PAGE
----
At Christmas dinner with my family, everybody also gets what we call a "table gift." It's a small package that serves as your placecard, and the gift inside is always something a.) under $10 and b.) thoughtful and c.) hilarious. Last year, my mother was in charge, and she gave everyone pepper spray. Really, who wouldn't want a little cannister of pepper spray for Christmas? In the home of a crime writer (where the dinner took place) this was above and beyond in the hilarious department.
Sometimes it's gadgets. (Another hit was the flashlight that requires no battery, you just crank it for a minute or two and it stays illuminated for a while. Good for emergencies. Or keep it in your glove box.) Table gifts require creativity, ingenuity, a sense of humor, and a sense of the absurb doesn't hurt. Nothing crude, though. Lottery tickets will do in a pinch, but unless somebody scratches off a winner, they can dampen the mood.
Needless to say, if you feel like springing for the bargain hi def televisions or the latest e-reader, go for it! And if you're a gift card giver? Sure, why not. But how about sharing some good, thoughtful, unique--but not wildly expensive--gift ideas today?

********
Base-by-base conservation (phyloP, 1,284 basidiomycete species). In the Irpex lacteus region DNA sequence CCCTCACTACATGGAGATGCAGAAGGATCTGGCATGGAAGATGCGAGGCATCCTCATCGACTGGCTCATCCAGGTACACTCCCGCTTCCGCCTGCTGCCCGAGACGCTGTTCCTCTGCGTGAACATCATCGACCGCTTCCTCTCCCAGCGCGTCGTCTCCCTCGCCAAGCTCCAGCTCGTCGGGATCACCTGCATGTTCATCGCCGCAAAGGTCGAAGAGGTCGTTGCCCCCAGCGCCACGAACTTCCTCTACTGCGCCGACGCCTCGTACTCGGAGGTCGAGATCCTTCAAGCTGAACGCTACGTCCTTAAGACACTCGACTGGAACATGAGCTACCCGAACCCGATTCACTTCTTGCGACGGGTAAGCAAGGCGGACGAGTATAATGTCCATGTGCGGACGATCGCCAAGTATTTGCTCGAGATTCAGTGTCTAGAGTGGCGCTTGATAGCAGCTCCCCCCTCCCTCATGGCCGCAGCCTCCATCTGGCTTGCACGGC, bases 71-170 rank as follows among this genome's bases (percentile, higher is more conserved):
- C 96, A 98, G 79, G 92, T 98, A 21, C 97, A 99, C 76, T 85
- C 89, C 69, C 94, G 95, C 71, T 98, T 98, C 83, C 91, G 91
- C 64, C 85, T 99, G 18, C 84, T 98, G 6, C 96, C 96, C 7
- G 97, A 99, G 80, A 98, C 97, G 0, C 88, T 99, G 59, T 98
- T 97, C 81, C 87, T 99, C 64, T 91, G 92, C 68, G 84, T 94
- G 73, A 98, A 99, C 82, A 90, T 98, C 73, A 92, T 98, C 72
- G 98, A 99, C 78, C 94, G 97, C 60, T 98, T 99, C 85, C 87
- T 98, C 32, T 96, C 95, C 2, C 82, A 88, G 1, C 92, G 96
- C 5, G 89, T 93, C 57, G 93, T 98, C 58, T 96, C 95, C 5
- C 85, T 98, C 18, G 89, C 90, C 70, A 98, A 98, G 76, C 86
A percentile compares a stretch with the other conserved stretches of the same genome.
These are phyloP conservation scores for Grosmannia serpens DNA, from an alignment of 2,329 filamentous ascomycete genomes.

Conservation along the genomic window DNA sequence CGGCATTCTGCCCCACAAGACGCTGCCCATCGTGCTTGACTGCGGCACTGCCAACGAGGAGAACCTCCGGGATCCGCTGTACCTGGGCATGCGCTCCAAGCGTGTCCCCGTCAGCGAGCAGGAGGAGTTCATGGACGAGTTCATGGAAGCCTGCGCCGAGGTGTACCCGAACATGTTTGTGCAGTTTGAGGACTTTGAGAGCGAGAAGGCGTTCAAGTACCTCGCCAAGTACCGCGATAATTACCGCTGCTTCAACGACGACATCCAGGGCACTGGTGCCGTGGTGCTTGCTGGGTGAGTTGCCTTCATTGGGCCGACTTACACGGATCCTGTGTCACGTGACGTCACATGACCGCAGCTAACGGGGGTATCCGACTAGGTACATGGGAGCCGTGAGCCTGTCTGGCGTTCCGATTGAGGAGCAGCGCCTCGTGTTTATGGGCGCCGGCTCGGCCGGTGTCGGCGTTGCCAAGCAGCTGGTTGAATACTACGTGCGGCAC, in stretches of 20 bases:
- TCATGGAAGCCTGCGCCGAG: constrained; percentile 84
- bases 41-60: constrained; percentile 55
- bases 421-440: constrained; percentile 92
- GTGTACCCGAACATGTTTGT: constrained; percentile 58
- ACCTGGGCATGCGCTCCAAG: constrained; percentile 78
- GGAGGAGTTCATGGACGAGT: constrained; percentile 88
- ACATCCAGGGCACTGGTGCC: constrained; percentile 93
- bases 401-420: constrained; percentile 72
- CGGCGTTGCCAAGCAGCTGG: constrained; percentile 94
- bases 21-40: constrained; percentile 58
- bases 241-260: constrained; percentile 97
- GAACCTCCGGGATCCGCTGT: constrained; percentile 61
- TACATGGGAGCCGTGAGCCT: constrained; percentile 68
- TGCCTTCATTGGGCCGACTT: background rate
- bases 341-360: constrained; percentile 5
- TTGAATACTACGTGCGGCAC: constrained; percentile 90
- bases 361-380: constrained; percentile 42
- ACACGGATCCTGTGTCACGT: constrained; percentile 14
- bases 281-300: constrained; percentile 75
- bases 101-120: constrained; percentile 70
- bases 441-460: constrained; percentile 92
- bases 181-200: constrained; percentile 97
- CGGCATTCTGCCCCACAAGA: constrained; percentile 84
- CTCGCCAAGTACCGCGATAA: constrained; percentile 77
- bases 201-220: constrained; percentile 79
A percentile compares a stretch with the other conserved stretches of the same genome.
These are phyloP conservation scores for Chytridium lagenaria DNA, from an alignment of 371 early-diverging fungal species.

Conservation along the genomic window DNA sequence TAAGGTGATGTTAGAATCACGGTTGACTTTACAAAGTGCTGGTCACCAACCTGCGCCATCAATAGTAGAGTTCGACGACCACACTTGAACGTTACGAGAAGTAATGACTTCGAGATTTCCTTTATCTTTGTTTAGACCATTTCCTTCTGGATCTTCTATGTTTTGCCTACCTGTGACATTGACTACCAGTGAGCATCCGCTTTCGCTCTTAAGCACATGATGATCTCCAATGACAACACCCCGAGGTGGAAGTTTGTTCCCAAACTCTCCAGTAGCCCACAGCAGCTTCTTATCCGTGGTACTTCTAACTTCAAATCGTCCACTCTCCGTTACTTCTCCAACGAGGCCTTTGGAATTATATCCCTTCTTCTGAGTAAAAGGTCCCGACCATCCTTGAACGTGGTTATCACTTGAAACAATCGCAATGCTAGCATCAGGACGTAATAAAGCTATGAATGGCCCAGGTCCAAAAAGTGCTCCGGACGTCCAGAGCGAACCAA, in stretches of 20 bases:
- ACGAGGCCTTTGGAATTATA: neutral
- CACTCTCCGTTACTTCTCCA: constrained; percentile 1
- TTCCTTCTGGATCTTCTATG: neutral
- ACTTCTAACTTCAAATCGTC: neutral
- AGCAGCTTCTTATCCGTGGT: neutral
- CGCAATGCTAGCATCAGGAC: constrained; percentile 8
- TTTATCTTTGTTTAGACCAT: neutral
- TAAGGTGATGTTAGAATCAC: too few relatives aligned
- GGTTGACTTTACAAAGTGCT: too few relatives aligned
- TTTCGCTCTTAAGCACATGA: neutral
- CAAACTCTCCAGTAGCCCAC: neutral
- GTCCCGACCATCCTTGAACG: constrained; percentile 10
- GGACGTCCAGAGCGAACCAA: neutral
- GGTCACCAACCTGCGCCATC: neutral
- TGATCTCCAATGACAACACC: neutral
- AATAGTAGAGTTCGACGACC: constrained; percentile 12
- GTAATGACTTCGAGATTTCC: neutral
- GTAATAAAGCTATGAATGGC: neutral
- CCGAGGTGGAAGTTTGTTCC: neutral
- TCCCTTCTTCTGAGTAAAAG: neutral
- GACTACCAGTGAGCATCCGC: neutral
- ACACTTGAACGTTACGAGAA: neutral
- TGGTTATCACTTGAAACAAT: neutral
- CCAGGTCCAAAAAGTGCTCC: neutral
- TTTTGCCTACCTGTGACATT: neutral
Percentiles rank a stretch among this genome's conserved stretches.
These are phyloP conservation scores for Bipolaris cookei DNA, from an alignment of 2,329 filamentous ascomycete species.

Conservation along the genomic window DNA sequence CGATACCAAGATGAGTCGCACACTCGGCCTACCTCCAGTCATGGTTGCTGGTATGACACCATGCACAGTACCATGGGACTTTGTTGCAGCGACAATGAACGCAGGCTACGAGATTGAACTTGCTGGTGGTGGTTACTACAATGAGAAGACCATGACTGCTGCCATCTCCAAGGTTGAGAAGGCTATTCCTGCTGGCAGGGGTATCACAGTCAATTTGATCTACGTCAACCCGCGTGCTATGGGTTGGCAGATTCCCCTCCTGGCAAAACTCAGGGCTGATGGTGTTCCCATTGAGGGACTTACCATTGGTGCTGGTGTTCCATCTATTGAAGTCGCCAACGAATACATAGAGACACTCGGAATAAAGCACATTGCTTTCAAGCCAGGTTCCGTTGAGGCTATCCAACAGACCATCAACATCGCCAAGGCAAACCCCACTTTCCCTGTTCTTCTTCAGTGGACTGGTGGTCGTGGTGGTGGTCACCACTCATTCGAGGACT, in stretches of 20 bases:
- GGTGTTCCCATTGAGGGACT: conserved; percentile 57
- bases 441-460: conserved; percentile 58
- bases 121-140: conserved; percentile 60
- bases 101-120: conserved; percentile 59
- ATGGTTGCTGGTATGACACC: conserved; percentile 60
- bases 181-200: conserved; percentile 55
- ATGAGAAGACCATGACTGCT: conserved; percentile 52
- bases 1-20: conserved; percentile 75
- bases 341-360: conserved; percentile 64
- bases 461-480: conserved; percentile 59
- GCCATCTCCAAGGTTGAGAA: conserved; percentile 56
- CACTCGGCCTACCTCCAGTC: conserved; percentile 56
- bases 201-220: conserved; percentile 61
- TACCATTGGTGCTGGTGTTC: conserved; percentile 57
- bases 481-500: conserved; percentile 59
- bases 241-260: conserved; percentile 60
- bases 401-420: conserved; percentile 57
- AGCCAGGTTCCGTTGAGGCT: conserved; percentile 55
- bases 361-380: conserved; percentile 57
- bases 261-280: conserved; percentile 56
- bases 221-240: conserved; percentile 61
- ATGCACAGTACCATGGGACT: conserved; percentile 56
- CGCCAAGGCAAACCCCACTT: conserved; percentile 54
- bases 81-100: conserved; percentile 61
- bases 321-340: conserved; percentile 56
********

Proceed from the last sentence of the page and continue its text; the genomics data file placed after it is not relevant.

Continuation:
I gave these to several friends. They're cute, right? And who doesn't need a meat thermometer? In barbecue season, having a set is fabulous.
What about a new handbag.....made out of . . . a book?
Feeling really cheap? Go for magnetic picture frames, the kind you stick on your refrigerator. Put a nice photo in it. I fond these at my local drug store for $2.
Fingerless gloves. For those of us who are texting in cold weather, what could be better? Also for plugging parking meters in cold climates. Target carries them, but Kohl's had some nice knitted ones ($18, but maybe they're on sale now?)
Have a cook in the family? I swear by these mixing bowls that are lined with some magic material that makes them super easy to clean. Honestly, these will change your life in the kitchen, and they're under $20 lots of places. Different colors, too. Add a muffin mix, and you're good to go.
Do you use a laptop? I gotta say, a lap desk makes things much easier, cooler, more balanced. Check out the cute colored lapdesks at Office Depot for under $13.
Now, if you usually receive a Christmas gift from my daughter Cassie (you know who you are) skip this paragraph, because this is the gizmo she's giving everybody on her list: A butter mill. She loves this thing. LOVES IT. She's giving it with a corn bread mix and a spatula. Cute, right? Also, I must admit, I used it when I visited her, and it's really slick. (That's a butter joke.)
If you must give a gift card, I'm partial to specific gifts, not the basic Mastercard for $25. Spa gift certificates show you care a little more. Or movie ticket coupons. (My husband gives these to his office assistants. Except the one who doesn't like movies, and he gets a case of beer!)
For the mystery writer on your gift list, Dead Fred: